Plant defence responses in oilseed rape MINELESS plants after attack by the cabbage moth Mamestra brassicae.
Bottom Line: No-choice feeding experiments showed that M. brassicae larvae gained less weight and showed stunted growth when feeding on MINELESS plants compared to feeding on wild-type plants.M. brassicae feeding didn't affect myrosinase activity in MINELESS plants, but did reduce it in wild-type seedlings.Taken together, the outcomes are very interesting in terms of analysing the role of myrosin cells and the glucosinolate-myrosinase defence system in response to a generalist cabbage moth, suggesting that similar studies with other generalist or specialist insect herbivores, including above- and below-ground herbivores, would be useful.
Affiliation: Department of Biology, Norwegian University of Science and Technology (NTNU), NO-7491 Trondheim, Norway.Show MeSH
Related in: MedlinePlus
License 1 - License 2
Mentions: Statistical analyses were performed using R language (R Development Core Team, 2011), and IBM SPSS Statistics version 20. Nonparametric tests were used, since data in general could not be assumed to be normally distributed (based on Anderson-Darling normality tests and quantile-quantile plots). For the no-choice experiments the differences between the insect weight gain of larvae retrieved from the wild-type and MINELESS plants on days 3, 7, 8, 10, and 12 were analysed using Wilcoxon Mann-Whitney tests, where P < 0.05 was considered significant. For the induction experiments, the levels of myrosinase activity, glucosinolates, and glucosinolate hydrolysis products among four different groups (wild-type control, wild-type M. brassicae, MINELESS control, and MINELESS M. brassicae) were analysed by a non-parametric version of one-way analysis of variance, the Kruskal-Wallis test (where P < 0.05 was considered significant); after being considered significant, they were followed by the pairwise Wilcoxon Mann-Whitney tests using Bonferroni post hoc correction (where P < 0.0083 is considered significant for six tests). For the myrosinase activity and gluconsinolates, only four observations were available in each group, and using a Wilcoxon Mann-Whitney test with two groups of four observations each (without ties), the smallest P-value that can be obtained is 0.02857, and thus in our data no pairwise comparisons could be found to be significant after Bonferroni correction (which requires P < 0.0083 when six comparisons are made). For the glucosinolate–myrosinase products, six observations were available in each group and the multicomView R-package (version 0.1–5) was used to categorize the four groups based on significance, as presented in Fig. 6 (http://cran.r-project.org/ and choose package multcompView).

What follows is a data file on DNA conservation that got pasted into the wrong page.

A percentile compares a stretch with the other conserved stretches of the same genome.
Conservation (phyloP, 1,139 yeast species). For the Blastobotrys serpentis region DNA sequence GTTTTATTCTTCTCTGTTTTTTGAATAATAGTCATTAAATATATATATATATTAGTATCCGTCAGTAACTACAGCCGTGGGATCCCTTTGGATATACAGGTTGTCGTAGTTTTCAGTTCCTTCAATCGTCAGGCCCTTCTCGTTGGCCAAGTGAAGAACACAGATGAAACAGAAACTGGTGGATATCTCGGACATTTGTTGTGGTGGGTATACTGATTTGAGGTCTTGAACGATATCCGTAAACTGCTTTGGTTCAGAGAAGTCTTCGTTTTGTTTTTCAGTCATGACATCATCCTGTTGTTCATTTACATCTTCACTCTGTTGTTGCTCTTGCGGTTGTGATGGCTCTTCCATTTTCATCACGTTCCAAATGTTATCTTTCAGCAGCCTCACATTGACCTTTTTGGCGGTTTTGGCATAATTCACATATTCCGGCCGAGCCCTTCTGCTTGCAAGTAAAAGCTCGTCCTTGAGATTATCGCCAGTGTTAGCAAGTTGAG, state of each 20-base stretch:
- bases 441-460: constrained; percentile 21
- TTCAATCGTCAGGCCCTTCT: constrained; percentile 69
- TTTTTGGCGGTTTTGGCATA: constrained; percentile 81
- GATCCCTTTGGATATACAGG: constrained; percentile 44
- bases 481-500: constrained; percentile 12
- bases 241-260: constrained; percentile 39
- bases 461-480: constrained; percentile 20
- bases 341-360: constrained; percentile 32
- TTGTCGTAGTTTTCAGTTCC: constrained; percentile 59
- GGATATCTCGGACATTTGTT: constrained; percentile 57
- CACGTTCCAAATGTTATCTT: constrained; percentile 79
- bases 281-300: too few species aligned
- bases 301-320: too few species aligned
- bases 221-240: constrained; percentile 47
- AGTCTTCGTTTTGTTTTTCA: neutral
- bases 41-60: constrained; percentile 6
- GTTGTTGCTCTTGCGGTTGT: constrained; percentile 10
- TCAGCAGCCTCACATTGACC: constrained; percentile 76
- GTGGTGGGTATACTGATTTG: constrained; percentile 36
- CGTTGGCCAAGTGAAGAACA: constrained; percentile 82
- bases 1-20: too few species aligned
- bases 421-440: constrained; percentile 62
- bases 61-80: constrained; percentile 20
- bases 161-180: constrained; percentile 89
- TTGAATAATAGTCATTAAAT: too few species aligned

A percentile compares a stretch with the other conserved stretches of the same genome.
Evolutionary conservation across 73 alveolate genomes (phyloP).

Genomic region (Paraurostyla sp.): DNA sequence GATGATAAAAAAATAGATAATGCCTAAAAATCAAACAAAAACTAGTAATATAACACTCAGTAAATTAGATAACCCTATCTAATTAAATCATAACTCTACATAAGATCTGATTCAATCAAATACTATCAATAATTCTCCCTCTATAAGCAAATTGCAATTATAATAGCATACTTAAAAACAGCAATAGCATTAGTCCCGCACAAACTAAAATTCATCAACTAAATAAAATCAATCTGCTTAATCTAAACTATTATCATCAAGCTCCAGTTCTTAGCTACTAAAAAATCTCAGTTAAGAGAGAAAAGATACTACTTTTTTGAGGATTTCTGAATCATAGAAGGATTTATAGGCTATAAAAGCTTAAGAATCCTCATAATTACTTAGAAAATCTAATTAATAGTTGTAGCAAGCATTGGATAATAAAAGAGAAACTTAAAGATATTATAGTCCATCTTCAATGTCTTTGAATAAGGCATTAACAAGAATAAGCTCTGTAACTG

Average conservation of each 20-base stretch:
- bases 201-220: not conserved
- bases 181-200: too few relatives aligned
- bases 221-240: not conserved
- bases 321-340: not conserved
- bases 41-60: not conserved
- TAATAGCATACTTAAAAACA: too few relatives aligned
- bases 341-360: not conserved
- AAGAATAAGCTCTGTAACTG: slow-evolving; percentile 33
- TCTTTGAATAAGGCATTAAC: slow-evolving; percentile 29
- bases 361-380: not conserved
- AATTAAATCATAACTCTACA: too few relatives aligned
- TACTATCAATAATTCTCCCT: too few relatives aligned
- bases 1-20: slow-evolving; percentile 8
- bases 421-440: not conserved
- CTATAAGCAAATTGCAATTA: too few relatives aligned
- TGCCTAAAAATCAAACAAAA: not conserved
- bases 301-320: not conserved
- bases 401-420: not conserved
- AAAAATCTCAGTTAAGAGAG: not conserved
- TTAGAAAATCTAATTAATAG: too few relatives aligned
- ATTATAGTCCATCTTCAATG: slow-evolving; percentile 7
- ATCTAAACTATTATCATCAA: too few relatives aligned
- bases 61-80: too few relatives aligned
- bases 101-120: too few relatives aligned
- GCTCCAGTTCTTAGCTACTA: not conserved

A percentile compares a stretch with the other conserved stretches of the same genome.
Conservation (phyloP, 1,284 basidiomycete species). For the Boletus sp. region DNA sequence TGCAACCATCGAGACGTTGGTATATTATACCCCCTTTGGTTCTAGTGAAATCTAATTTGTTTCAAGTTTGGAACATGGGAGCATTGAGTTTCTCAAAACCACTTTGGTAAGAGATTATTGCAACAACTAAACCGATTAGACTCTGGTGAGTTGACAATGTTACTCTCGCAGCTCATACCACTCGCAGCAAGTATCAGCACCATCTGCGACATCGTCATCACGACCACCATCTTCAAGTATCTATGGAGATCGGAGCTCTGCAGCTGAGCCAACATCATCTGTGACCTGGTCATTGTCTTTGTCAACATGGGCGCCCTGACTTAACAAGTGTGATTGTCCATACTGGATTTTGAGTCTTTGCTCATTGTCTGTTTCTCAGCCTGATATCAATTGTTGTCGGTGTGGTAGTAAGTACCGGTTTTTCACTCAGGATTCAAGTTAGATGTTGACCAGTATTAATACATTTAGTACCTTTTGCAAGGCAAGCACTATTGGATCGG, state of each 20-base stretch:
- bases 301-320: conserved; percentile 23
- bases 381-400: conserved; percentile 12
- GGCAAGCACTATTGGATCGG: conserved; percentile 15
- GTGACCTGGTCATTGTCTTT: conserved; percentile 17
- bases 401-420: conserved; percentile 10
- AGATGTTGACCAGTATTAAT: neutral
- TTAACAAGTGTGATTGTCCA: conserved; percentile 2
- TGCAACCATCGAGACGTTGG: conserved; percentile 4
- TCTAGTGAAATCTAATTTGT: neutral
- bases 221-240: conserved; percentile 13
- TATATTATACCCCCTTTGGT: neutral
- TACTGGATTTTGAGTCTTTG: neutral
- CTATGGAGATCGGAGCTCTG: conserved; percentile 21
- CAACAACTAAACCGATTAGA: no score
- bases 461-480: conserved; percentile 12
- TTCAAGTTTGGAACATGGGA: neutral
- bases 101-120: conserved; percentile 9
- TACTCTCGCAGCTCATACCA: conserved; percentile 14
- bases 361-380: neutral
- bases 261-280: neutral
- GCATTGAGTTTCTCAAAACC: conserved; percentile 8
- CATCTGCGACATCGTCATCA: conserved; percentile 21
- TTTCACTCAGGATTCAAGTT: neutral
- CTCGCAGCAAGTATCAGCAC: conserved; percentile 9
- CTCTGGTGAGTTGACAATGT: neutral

Affiliation: Department of Biology, Norwegian University of Science and Technology (NTNU), NO-7491 Trondheim, Norway.